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Last week I left you with this clue:

It’s audible although surprisingly I won’t hear this (6,7)

The first thing to check is whether the answer could be an anagram.  You should do this in two ways:

(1) Count the number of letters in whole words in the clue.  Here it is significant that the thirteen letters we need (in total) might be found (ignoring apostrophes) in:


(2) Look for a word that hints at letters being jumbled up.  Here, ‘surprisingly’ suggests that the letters immediately following it should be arranged in a surprise order.

Having concluded that an anagram is involved, I am afraid there is no magic formula other than writing the letters down in a different order and hoping for inspiration.  Of course you should analyse the remainder of the clue to deduce the meaning of the solution.  In this case, it seems quite clear that the answer means: ‘It’s audible’.

The answer is the idiom:


If something is within earshot it is close enough to be heard, or is audible;  see here.  The opposite is ‘out of earshot’.

The strange expression ‘earshot’ is thought to be a natural progression from the old word ‘bowshot’, being the range (distance) one could shoot an arrow from a bow.

A similar example of word derivation occurs in this clue from Daily Telegraph Crossword No. 27,884 dated 19th August 2015:

Fixer who’s corrupt to others protecting currency? (14)

Like the within earshot clue, this is an anagram but this time only a partial anagram, which makes it a little more tricky since it is not obvious how many of the 14 letters are involved.

The hint that an anagram is involved is the word ‘corrupt’, suggesting that something has gone bad.  If you have a computer file which has become corrupted the information contained within it is ruined or unreliable and it may be impossible to access or read it.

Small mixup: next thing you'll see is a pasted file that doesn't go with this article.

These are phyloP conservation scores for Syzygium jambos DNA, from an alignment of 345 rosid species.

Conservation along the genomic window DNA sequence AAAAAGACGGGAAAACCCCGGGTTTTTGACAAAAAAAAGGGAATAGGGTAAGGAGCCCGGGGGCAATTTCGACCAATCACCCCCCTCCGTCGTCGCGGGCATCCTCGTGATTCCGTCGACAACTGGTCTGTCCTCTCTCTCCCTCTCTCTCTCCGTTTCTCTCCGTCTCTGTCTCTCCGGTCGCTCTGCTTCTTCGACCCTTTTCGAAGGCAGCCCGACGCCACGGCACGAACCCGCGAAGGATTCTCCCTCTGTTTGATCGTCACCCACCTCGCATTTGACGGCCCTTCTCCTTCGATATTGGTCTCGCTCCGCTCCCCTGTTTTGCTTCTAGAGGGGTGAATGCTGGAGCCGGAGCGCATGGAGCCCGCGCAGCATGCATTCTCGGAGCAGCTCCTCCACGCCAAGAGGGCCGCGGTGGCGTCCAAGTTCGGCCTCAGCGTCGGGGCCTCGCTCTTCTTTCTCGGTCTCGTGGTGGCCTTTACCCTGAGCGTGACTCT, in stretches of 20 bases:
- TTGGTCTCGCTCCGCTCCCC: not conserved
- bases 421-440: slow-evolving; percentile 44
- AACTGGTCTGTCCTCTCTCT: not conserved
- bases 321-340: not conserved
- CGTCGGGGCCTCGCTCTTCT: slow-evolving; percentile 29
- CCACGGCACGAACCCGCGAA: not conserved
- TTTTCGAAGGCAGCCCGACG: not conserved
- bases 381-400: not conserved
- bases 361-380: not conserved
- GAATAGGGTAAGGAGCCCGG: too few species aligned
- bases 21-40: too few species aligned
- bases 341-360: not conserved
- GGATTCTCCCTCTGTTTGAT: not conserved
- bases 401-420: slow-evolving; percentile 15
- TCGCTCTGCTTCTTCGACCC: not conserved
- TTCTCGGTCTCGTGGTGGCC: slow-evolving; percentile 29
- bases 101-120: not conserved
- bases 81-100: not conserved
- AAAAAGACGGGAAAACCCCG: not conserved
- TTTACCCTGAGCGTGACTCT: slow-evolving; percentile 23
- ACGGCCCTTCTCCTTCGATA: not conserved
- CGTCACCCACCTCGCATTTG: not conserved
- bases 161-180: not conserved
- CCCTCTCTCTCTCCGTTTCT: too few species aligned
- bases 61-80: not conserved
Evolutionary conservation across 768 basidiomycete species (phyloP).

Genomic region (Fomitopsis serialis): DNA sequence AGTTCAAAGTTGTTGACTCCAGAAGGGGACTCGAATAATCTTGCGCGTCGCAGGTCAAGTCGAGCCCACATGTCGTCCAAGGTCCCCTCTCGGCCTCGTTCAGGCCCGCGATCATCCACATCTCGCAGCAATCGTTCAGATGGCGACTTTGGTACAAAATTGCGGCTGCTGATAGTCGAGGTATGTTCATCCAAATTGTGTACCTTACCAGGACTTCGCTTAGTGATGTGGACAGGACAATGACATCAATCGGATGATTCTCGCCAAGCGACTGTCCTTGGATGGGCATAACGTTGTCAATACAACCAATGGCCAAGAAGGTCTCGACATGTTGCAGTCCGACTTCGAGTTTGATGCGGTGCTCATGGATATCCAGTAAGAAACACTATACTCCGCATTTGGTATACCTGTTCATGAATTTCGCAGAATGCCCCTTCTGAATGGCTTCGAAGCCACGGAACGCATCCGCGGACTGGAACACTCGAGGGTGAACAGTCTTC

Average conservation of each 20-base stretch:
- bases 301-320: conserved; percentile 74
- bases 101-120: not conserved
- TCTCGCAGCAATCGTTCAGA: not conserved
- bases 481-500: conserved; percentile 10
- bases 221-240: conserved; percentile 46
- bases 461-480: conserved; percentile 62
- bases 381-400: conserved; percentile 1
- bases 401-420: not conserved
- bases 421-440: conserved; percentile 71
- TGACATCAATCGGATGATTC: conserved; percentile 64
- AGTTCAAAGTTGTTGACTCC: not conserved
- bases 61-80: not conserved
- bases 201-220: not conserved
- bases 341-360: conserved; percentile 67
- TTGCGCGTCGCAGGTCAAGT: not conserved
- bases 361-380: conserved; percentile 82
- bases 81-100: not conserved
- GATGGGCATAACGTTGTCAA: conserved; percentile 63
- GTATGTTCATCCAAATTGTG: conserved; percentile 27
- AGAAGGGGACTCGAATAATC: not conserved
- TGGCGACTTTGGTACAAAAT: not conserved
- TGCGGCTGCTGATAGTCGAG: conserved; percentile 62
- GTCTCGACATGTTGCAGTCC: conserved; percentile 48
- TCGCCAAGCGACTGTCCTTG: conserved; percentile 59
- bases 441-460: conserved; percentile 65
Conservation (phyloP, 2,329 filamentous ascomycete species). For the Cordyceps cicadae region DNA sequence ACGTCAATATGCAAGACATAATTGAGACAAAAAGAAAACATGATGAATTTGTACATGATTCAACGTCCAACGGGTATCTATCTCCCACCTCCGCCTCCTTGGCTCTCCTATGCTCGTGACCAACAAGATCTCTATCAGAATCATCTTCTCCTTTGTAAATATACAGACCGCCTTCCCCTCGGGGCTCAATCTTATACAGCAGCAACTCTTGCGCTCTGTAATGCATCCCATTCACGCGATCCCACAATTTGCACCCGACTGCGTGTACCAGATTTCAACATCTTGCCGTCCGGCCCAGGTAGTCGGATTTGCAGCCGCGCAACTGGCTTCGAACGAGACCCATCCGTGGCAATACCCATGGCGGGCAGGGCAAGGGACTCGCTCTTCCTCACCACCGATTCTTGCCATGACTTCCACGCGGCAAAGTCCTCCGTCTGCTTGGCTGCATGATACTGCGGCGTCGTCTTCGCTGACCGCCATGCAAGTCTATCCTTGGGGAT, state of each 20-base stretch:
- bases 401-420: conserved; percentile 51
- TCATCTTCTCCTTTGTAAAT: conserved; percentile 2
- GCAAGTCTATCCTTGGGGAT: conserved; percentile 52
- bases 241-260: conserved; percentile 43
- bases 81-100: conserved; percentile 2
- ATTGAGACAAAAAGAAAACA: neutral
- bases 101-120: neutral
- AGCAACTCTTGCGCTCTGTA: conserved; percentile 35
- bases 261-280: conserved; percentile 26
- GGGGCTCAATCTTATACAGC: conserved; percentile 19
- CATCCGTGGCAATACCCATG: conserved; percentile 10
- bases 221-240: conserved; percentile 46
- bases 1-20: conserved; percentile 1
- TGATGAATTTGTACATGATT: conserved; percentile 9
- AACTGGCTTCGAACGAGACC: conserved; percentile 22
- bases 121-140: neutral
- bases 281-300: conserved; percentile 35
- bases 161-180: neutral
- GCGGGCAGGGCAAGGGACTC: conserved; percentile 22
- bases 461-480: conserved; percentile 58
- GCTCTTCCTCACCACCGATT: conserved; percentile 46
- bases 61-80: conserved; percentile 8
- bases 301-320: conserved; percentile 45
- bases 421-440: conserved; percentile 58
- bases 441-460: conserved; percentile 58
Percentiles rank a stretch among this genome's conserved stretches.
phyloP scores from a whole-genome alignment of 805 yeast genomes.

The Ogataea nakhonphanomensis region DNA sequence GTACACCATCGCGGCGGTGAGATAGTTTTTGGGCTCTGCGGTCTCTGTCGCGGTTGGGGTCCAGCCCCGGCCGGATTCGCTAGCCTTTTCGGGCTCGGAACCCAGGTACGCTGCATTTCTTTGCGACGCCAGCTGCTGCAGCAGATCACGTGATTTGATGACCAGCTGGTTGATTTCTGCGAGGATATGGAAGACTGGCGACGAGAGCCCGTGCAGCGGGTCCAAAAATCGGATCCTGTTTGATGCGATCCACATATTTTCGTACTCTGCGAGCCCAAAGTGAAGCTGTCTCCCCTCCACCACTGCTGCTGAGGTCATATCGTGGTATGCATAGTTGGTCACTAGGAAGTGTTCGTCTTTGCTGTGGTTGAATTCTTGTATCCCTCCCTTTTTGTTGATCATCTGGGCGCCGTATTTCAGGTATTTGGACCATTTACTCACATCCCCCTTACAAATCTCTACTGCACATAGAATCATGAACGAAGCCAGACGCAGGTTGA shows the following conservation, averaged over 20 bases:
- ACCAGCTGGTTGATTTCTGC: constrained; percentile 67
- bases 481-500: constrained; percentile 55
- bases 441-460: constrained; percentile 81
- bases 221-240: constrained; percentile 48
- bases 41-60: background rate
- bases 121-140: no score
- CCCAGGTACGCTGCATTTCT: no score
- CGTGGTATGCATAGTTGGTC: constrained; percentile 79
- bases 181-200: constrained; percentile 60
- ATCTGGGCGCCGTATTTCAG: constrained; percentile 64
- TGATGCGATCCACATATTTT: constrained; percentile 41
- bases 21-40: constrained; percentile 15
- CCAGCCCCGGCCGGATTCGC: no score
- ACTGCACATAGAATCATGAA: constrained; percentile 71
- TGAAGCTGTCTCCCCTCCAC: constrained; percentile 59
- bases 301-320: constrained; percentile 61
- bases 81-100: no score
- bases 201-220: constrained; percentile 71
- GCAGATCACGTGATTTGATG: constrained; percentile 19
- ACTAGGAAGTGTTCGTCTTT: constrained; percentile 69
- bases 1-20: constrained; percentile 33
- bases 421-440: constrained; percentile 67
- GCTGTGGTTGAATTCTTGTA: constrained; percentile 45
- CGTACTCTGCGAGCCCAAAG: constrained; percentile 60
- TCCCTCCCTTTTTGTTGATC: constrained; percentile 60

What has become corrupt in this clue are the words:


If those letters are mixed up and used to protect (surround) some sort of currency then we should obtain a word meaning ‘fixer’.

The currency (money) is that used in Russia, namely the rouble (or ruble).  There is nothing in the clue telling you that – you just have to mentally run through a list of possibilities, discounting Euro, dollar, pound, yen etc. until – in a split second (very quickly or in a flash) your brain spots the answer. The Russian ruble was, incidentally, the world’s first decimal currency; see here.

Putting ‘rouble‘ inside the anagram of ‘to others’ we arrive at the solution:


A troubleshooter is someone who traces and fixes (corrects, mends) faults; see the definition of the verb ‘troubleshoot’ here.

According to this link, the term originally arose when telegraph lines were being built in the USA in the mid to late 1800s.  A troubleshooter threatened to shoot anyone who interfered!

If you have ever bought a piece of equipment you will have seen at the back of the instruction booklet a ‘troubleshooting guide’ telling you what steps to take if it does not work properly.  If it is a piece of electronic equipment, usually the first thing is to check it is turned on!

That brings us to our next clue where the word ‘on’ is used as a synonym for ‘working’.  The clue (from the same puzzle as above) reads:

Drunk restricts working when stars are out (7)

This looks like it might be an anagram (the word ‘out’ frequently acts as a hint).  However, that idea can be quickly rejected because ‘stars are’ has the wrong number of letters.

There are many, many ways of saying that someone is drunk (has consumed too much alcohol).  In fact there are hundreds – mostly slang expressions; see here!

A popular word for being slightly drunk is tipsy; but the word we are looking for is tight, which means being rather more inebriated (there are many other meanings of tight of course, one of which is being reluctant to pay for anything).

If the word ‘tight’ restricts (traps, prevents from moving) the word ‘on‘ (meaning ‘working’) one gets:


which is when stars are out (assuming it is a clear night)!

Being drunk normally results in confusion, so in some cryptic clues the word ‘drunk’ is a signal that an anagram is involved. With that strong hint, try this from Daily Telegraph Puzzle No. 27,890 dated 26th August 2015:

Pay close attention to verbose drunk (7)

You don’t even have to know what verbose means, although I will tell you next week.

Good luck!